Weight Control: Secrets of Successful Dieters (cont.)

Nonas suggests doing 30 minutes each day of planned, purposeful activity -- like taking a brisk walk -- then accumulating the remaining 30 minutes in short intervals throughout the day, perhaps by doing housework, yard work, or washing the car.

"It doesn't really matter what you do, or time of day -- you just need to do it every day," says Nonas.

5. Get Support.

The people in a recently published article in The New England Journal of Medicine study who were most successful at maintaining weight loss met face-to-face regularly with a group for motivation and feedback.

"Everyone needs some kind of network or monitoring system so they can get help if they get into trouble or need some support," says Nonas.

If you're not the "group" type, you could try buddying up with a like-minded friend or family member.

Nonas suggests checking in with your group, your doctor, or your dietitian at least quarterly, if not more often.

You Can Do It

The good news is that weight maintenance gets easier once you've kept the pounds off for more than two years, according to research published in the American Journal of Clinical Nutrition.

Experts say we can all learn something from the research looking at successful losers.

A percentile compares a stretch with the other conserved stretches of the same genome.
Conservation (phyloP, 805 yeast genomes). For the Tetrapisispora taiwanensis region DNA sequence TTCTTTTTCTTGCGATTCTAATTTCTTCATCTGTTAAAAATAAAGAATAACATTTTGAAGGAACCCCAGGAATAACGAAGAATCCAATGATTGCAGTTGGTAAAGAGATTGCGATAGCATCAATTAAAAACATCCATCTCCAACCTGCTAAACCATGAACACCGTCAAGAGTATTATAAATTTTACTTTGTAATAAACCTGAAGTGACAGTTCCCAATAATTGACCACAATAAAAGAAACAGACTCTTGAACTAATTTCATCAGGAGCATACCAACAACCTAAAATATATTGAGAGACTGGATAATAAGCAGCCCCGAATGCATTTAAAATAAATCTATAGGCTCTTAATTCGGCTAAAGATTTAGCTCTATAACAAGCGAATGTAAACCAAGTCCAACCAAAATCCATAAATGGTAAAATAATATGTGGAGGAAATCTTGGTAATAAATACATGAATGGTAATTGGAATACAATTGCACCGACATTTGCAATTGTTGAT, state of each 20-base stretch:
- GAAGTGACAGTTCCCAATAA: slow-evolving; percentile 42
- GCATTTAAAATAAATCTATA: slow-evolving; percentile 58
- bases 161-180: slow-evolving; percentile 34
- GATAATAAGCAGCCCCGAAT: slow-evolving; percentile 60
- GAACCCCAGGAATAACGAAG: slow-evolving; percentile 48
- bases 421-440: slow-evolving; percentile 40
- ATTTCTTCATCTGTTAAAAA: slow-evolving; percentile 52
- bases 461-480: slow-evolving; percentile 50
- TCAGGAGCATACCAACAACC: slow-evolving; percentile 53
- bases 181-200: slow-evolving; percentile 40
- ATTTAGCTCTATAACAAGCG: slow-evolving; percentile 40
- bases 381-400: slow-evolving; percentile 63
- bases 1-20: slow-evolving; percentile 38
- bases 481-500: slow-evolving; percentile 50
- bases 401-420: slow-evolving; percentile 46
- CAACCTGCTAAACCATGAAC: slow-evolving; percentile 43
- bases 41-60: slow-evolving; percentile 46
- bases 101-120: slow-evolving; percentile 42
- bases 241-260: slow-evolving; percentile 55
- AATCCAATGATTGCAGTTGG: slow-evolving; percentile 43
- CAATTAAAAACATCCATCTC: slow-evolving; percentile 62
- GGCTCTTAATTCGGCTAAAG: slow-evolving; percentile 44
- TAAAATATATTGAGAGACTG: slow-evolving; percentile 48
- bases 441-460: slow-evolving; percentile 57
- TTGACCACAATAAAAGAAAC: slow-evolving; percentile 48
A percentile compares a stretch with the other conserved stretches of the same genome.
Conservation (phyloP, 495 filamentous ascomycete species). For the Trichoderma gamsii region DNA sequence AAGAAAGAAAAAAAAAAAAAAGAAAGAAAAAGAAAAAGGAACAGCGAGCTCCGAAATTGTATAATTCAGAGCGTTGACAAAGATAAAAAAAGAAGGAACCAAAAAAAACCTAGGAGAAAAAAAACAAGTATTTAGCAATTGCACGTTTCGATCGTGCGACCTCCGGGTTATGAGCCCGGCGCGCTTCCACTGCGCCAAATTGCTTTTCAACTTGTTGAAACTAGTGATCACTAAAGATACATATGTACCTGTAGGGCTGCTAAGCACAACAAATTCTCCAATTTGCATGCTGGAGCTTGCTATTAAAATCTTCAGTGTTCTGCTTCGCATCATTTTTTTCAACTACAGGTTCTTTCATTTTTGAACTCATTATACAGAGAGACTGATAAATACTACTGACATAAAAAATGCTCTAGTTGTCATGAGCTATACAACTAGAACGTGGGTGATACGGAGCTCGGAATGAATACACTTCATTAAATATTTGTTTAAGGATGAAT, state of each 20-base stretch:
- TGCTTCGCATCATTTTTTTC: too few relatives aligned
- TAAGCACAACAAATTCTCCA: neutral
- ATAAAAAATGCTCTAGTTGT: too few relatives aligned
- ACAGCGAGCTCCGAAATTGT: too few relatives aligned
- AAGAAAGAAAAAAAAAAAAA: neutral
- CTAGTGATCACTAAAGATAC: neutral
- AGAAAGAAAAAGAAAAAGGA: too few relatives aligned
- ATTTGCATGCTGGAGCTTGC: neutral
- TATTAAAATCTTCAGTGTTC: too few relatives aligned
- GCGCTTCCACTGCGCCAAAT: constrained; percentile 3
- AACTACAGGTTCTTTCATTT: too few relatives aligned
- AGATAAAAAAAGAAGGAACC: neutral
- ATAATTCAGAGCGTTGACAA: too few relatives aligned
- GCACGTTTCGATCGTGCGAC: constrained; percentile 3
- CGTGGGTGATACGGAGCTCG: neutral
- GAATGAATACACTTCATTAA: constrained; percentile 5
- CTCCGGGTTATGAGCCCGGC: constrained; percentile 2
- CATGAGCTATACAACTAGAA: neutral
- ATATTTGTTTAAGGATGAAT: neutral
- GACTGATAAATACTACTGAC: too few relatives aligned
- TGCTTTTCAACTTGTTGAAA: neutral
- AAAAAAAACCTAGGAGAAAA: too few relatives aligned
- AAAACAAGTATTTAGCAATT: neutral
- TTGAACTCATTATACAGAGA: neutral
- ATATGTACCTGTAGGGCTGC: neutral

"We are fortunate to have a small sample of people from the NWCR who have been successful at maintaining weight loss," says Hill. "While it is not an exact science, and there are individual variations, most [of these] folks are mindful about certain lifestyle behaviors that allow them to stay within a healthy weight range."

Published November 9, 2006.

SOURCES: Wadden, T. Handbook of Obesity Treatment, Guildford Press, 2002. Wing, R. The New England Journal of Medicine, Oct. 12, 2006; vol 355: pp 1563-1571. National Weight Control Registry. News release, The Miriam Hospital. 2004 study presented at NASSO, the Obesity Society. The Practical Guide: Identification, Evaluation and Treatment of Overweight and Obesity in Adults, National Heart, Lung, and Blood Institute, October 2000, p 24. Wing, R., et al. American Journal of Clinical Nutrition, vol 82 (1 Suppl): pp 222S-225S. Phelan, S. Obesity ; vol 14: pp 710-716. Cho, et al. Journal of American Clinical Nutrition; vol 22: pp 296-302. de Castro, J. Journal of Nutrition; vol 134: pp 104-111. Holly Wyatt, MD, associate professor of medicine, University of Colorado Health Sciences Center. Cathy Nonas, MS, RD, director of obesity and diabetes programs, North General Hospital, New York. James Hill, PhD, director for Center of Human Nutrition, University of Colorado; co-founder, National Weight Control Registry; co-founder, America on the Move. John Foreyt, PhD, director, Behavioral Medicine Research Center, Baylor College of Medicine.

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